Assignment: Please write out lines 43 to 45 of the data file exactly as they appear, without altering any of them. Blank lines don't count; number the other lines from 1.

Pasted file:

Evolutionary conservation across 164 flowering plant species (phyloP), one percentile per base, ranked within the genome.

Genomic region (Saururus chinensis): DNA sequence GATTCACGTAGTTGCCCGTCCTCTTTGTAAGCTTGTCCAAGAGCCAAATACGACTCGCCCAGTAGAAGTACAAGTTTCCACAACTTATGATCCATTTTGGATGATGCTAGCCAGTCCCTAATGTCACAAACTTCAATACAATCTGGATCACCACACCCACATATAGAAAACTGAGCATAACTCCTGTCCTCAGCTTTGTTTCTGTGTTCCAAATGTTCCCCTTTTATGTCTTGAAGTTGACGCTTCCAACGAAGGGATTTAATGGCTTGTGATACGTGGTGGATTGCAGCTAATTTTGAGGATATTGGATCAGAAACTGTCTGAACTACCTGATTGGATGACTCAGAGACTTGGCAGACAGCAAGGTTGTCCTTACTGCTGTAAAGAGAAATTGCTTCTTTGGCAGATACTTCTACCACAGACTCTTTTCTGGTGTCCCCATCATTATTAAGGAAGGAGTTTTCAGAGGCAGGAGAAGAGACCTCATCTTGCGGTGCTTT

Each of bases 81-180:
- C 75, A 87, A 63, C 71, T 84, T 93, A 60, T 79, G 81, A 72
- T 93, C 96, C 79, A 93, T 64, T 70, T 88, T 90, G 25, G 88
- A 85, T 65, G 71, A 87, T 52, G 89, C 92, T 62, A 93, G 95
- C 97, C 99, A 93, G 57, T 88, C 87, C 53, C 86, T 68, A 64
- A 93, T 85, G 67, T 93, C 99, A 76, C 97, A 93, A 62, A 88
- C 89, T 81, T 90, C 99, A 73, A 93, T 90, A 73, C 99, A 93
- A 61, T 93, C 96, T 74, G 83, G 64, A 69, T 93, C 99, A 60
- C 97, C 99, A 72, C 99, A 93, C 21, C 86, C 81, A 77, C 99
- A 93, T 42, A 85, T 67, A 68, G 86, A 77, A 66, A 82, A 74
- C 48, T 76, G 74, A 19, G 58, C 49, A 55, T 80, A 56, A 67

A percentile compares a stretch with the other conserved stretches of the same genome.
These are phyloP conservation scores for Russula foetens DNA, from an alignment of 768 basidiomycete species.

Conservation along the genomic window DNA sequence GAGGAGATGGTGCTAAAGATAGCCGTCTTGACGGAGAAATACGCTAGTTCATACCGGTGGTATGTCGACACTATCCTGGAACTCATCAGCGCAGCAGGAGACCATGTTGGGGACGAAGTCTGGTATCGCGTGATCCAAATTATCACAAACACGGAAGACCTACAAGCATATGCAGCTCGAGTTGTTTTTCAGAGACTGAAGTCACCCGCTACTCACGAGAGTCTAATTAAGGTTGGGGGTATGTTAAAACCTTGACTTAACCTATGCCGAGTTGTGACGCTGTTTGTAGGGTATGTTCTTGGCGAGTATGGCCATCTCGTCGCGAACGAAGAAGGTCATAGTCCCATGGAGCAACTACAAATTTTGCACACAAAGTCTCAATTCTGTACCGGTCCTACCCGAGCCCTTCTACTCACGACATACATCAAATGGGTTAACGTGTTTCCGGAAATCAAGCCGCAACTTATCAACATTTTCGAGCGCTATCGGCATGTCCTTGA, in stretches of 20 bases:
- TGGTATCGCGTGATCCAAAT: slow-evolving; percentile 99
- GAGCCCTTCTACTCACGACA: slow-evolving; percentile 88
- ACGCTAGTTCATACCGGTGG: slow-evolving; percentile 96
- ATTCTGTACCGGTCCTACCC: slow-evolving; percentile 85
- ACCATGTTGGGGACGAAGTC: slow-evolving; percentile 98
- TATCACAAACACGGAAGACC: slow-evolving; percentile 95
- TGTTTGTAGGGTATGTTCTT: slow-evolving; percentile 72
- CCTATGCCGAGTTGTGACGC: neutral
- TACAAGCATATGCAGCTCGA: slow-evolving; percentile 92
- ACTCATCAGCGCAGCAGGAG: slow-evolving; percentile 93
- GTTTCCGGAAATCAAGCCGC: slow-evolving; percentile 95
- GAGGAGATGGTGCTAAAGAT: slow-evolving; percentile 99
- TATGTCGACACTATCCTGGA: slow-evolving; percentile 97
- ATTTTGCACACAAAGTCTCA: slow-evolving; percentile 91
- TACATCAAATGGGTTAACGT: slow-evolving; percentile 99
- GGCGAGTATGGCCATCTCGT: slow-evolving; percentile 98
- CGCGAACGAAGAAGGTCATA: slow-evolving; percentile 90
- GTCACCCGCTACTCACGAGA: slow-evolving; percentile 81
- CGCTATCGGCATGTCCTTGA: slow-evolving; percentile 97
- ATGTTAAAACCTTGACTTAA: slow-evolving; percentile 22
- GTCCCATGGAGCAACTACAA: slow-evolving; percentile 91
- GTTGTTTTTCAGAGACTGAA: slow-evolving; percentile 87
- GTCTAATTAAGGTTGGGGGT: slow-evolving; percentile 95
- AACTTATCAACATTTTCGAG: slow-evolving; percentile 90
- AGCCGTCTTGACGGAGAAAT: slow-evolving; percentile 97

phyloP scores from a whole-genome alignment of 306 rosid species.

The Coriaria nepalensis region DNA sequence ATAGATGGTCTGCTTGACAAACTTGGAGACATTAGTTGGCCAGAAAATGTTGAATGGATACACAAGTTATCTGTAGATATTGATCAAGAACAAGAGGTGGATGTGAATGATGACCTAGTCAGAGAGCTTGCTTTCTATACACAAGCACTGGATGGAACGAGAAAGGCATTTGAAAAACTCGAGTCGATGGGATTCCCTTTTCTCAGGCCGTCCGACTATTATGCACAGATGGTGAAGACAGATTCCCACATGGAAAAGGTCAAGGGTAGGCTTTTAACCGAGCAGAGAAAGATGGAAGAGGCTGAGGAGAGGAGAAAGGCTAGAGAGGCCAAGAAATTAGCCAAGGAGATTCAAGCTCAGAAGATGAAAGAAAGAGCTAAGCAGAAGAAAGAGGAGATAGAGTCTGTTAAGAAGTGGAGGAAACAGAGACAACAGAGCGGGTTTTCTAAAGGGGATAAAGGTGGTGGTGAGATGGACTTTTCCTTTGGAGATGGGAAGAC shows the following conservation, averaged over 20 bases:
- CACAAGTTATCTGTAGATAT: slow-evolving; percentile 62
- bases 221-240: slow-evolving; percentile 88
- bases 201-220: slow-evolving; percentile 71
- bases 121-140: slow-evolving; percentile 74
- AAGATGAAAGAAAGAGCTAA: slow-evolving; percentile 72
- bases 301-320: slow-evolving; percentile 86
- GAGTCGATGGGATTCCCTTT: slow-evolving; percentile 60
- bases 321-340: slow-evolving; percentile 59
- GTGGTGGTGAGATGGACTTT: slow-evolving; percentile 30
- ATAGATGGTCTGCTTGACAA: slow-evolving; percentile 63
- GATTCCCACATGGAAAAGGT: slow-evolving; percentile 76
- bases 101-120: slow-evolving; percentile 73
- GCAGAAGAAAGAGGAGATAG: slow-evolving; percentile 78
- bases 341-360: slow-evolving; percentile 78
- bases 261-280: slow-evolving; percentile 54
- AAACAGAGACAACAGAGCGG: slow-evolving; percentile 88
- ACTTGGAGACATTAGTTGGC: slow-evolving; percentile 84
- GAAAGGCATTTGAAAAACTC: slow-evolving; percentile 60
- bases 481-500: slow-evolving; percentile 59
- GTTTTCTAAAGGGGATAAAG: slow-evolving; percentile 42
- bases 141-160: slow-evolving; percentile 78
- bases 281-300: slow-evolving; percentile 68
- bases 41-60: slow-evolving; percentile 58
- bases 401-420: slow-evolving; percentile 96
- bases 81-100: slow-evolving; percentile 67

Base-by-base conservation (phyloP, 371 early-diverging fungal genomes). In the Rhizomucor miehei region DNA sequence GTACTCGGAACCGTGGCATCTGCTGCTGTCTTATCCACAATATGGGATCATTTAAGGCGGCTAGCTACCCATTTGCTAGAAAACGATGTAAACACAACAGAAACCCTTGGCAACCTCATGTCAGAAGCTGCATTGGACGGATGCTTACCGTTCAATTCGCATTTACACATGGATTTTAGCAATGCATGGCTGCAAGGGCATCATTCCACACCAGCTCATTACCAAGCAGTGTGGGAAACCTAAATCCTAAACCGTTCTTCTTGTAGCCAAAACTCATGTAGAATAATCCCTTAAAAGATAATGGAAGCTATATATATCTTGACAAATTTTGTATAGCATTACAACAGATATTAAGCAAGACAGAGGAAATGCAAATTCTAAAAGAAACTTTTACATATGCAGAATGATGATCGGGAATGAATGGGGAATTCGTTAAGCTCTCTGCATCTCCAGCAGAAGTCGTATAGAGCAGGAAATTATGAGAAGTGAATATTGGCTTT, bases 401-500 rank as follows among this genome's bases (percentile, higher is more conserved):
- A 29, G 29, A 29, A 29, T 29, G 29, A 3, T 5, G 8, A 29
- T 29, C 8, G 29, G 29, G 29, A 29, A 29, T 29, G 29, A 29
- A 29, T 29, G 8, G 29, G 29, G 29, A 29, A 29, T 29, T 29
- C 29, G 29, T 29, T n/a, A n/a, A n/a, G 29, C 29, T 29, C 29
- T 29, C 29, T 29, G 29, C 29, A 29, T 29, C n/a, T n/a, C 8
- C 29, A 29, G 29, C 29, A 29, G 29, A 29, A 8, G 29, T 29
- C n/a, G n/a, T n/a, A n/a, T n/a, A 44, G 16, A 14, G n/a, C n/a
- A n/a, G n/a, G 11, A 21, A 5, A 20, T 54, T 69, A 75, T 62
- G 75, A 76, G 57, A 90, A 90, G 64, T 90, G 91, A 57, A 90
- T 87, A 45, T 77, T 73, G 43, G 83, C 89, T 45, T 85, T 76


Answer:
The Coriaria nepalensis region DNA sequence ATAGATGGTCTGCTTGACAAACTTGGAGACATTAGTTGGCCAGAAAATGTTGAATGGATACACAAGTTATCTGTAGATATTGATCAAGAACAAGAGGTGGATGTGAATGATGACCTAGTCAGAGAGCTTGCTTTCTATACACAAGCACTGGATGGAACGAGAAAGGCATTTGAAAAACTCGAGTCGATGGGATTCCCTTTTCTCAGGCCGTCCGACTATTATGCACAGATGGTGAAGACAGATTCCCACATGGAAAAGGTCAAGGGTAGGCTTTTAACCGAGCAGAGAAAGATGGAAGAGGCTGAGGAGAGGAGAAAGGCTAGAGAGGCCAAGAAATTAGCCAAGGAGATTCAAGCTCAGAAGATGAAAGAAAGAGCTAAGCAGAAGAAAGAGGAGATAGAGTCTGTTAAGAAGTGGAGGAAACAGAGACAACAGAGCGGGTTTTCTAAAGGGGATAAAGGTGGTGGTGAGATGGACTTTTCCTTTGGAGATGGGAAGAC shows the following conservation, averaged over 20 bases:
- CACAAGTTATCTGTAGATAT: slow-evolving; percentile 62
- bases 221-240: slow-evolving; percentile 88